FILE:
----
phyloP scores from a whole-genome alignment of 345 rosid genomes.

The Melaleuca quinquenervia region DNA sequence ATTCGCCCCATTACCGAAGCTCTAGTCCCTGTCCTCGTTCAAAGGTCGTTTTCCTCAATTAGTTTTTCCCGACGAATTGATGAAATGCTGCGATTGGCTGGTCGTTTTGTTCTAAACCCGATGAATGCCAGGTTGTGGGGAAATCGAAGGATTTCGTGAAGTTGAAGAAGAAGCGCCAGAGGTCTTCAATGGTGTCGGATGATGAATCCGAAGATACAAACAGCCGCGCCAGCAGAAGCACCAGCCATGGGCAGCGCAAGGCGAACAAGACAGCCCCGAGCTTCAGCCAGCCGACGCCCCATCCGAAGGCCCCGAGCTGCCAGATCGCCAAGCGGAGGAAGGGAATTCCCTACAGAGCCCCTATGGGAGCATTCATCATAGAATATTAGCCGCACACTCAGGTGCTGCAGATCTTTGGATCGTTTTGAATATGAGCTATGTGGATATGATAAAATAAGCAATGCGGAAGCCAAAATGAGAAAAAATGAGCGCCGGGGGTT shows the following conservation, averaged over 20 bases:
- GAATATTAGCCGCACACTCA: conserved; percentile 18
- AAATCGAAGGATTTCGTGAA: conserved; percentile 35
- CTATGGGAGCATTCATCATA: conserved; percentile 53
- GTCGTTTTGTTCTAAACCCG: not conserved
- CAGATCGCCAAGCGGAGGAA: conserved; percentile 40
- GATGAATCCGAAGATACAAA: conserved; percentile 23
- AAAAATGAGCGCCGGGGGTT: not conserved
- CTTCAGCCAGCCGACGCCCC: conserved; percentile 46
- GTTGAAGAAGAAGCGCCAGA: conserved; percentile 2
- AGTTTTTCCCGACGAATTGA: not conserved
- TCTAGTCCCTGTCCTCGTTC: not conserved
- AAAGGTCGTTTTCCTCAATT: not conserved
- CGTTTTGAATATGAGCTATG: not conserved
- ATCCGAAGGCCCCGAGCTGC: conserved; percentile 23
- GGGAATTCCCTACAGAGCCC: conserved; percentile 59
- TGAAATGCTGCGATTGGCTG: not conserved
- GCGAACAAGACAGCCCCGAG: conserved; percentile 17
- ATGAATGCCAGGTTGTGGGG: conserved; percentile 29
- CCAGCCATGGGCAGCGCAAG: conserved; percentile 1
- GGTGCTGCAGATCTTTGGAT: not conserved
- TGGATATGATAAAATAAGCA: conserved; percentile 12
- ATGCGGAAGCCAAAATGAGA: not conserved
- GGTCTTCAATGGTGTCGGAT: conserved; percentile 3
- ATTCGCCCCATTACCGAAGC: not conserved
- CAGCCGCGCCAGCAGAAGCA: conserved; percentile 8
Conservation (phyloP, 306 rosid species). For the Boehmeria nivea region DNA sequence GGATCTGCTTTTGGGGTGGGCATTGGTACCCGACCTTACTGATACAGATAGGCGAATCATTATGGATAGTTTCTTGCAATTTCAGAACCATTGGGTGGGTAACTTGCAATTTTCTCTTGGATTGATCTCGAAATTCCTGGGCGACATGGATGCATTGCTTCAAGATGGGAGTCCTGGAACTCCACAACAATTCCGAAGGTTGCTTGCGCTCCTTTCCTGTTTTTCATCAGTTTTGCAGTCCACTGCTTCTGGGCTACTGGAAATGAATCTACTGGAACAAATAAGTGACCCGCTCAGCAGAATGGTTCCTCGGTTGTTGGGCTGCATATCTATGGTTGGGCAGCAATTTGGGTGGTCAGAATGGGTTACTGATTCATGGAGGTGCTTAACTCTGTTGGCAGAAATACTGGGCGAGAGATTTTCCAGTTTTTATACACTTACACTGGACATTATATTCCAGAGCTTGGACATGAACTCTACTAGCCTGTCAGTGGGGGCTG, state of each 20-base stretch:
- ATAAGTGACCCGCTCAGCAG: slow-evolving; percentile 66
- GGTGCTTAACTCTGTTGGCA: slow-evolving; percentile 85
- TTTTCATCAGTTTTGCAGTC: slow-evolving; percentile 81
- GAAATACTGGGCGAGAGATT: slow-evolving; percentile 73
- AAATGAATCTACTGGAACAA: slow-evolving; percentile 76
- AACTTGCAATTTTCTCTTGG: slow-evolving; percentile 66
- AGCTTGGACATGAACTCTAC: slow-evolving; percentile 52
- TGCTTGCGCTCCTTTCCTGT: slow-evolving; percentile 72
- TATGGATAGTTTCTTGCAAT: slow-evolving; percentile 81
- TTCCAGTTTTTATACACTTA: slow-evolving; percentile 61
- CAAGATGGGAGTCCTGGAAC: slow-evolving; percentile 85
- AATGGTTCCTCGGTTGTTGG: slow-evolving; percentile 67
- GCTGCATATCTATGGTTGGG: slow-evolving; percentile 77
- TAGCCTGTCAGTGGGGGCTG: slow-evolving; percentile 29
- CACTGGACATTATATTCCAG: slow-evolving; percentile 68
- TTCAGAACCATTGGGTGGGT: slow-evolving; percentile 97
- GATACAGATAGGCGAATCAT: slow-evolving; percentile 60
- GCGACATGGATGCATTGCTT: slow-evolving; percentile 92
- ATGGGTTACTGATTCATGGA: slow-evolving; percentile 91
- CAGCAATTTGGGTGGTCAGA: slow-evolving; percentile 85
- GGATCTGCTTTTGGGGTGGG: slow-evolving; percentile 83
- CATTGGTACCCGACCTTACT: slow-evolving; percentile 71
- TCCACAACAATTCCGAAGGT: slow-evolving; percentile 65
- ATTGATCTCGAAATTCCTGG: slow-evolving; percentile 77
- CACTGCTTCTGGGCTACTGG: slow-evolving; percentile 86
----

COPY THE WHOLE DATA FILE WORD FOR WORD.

phyloP scores from a whole-genome alignment of 345 rosid genomes.

The Melaleuca quinquenervia region DNA sequence ATTCGCCCCATTACCGAAGCTCTAGTCCCTGTCCTCGTTCAAAGGTCGTTTTCCTCAATTAGTTTTTCCCGACGAATTGATGAAATGCTGCGATTGGCTGGTCGTTTTGTTCTAAACCCGATGAATGCCAGGTTGTGGGGAAATCGAAGGATTTCGTGAAGTTGAAGAAGAAGCGCCAGAGGTCTTCAATGGTGTCGGATGATGAATCCGAAGATACAAACAGCCGCGCCAGCAGAAGCACCAGCCATGGGCAGCGCAAGGCGAACAAGACAGCCCCGAGCTTCAGCCAGCCGACGCCCCATCCGAAGGCCCCGAGCTGCCAGATCGCCAAGCGGAGGAAGGGAATTCCCTACAGAGCCCCTATGGGAGCATTCATCATAGAATATTAGCCGCACACTCAGGTGCTGCAGATCTTTGGATCGTTTTGAATATGAGCTATGTGGATATGATAAAATAAGCAATGCGGAAGCCAAAATGAGAAAAAATGAGCGCCGGGGGTT shows the following conservation, averaged over 20 bases:
- GAATATTAGCCGCACACTCA: conserved; percentile 18
- AAATCGAAGGATTTCGTGAA: conserved; percentile 35
- CTATGGGAGCATTCATCATA: conserved; percentile 53
- GTCGTTTTGTTCTAAACCCG: not conserved
- CAGATCGCCAAGCGGAGGAA: conserved; percentile 40
- GATGAATCCGAAGATACAAA: conserved; percentile 23
- AAAAATGAGCGCCGGGGGTT: not conserved
- CTTCAGCCAGCCGACGCCCC: conserved; percentile 46
- GTTGAAGAAGAAGCGCCAGA: conserved; percentile 2
- AGTTTTTCCCGACGAATTGA: not conserved
- TCTAGTCCCTGTCCTCGTTC: not conserved
- AAAGGTCGTTTTCCTCAATT: not conserved
- CGTTTTGAATATGAGCTATG: not conserved
- ATCCGAAGGCCCCGAGCTGC: conserved; percentile 23
- GGGAATTCCCTACAGAGCCC: conserved; percentile 59
- TGAAATGCTGCGATTGGCTG: not conserved
- GCGAACAAGACAGCCCCGAG: conserved; percentile 17
- ATGAATGCCAGGTTGTGGGG: conserved; percentile 29
- CCAGCCATGGGCAGCGCAAG: conserved; percentile 1
- GGTGCTGCAGATCTTTGGAT: not conserved
- TGGATATGATAAAATAAGCA: conserved; percentile 12
- ATGCGGAAGCCAAAATGAGA: not conserved
- GGTCTTCAATGGTGTCGGAT: conserved; percentile 3
- ATTCGCCCCATTACCGAAGC: not conserved
- CAGCCGCGCCAGCAGAAGCA: conserved; percentile 8
Conservation (phyloP, 306 rosid species). For the Boehmeria nivea region DNA sequence GGATCTGCTTTTGGGGTGGGCATTGGTACCCGACCTTACTGATACAGATAGGCGAATCATTATGGATAGTTTCTTGCAATTTCAGAACCATTGGGTGGGTAACTTGCAATTTTCTCTTGGATTGATCTCGAAATTCCTGGGCGACATGGATGCATTGCTTCAAGATGGGAGTCCTGGAACTCCACAACAATTCCGAAGGTTGCTTGCGCTCCTTTCCTGTTTTTCATCAGTTTTGCAGTCCACTGCTTCTGGGCTACTGGAAATGAATCTACTGGAACAAATAAGTGACCCGCTCAGCAGAATGGTTCCTCGGTTGTTGGGCTGCATATCTATGGTTGGGCAGCAATTTGGGTGGTCAGAATGGGTTACTGATTCATGGAGGTGCTTAACTCTGTTGGCAGAAATACTGGGCGAGAGATTTTCCAGTTTTTATACACTTACACTGGACATTATATTCCAGAGCTTGGACATGAACTCTACTAGCCTGTCAGTGGGGGCTG, state of each 20-base stretch:
- ATAAGTGACCCGCTCAGCAG: slow-evolving; percentile 66
- GGTGCTTAACTCTGTTGGCA: slow-evolving; percentile 85
- TTTTCATCAGTTTTGCAGTC: slow-evolving; percentile 81
- GAAATACTGGGCGAGAGATT: slow-evolving; percentile 73
- AAATGAATCTACTGGAACAA: slow-evolving; percentile 76
- AACTTGCAATTTTCTCTTGG: slow-evolving; percentile 66
- AGCTTGGACATGAACTCTAC: slow-evolving; percentile 52
- TGCTTGCGCTCCTTTCCTGT: slow-evolving; percentile 72
- TATGGATAGTTTCTTGCAAT: slow-evolving; percentile 81
- TTCCAGTTTTTATACACTTA: slow-evolving; percentile 61
- CAAGATGGGAGTCCTGGAAC: slow-evolving; percentile 85
- AATGGTTCCTCGGTTGTTGG: slow-evolving; percentile 67
- GCTGCATATCTATGGTTGGG: slow-evolving; percentile 77
- TAGCCTGTCAGTGGGGGCTG: slow-evolving; percentile 29
- CACTGGACATTATATTCCAG: slow-evolving; percentile 68
- TTCAGAACCATTGGGTGGGT: slow-evolving; percentile 97
- GATACAGATAGGCGAATCAT: slow-evolving; percentile 60
- GCGACATGGATGCATTGCTT: slow-evolving; percentile 92
- ATGGGTTACTGATTCATGGA: slow-evolving; percentile 91
- CAGCAATTTGGGTGGTCAGA: slow-evolving; percentile 85
- GGATCTGCTTTTGGGGTGGG: slow-evolving; percentile 83
- CATTGGTACCCGACCTTACT: slow-evolving; percentile 71
- TCCACAACAATTCCGAAGGT: slow-evolving; percentile 65
- ATTGATCTCGAAATTCCTGG: slow-evolving; percentile 77
- CACTGCTTCTGGGCTACTGG: slow-evolving; percentile 86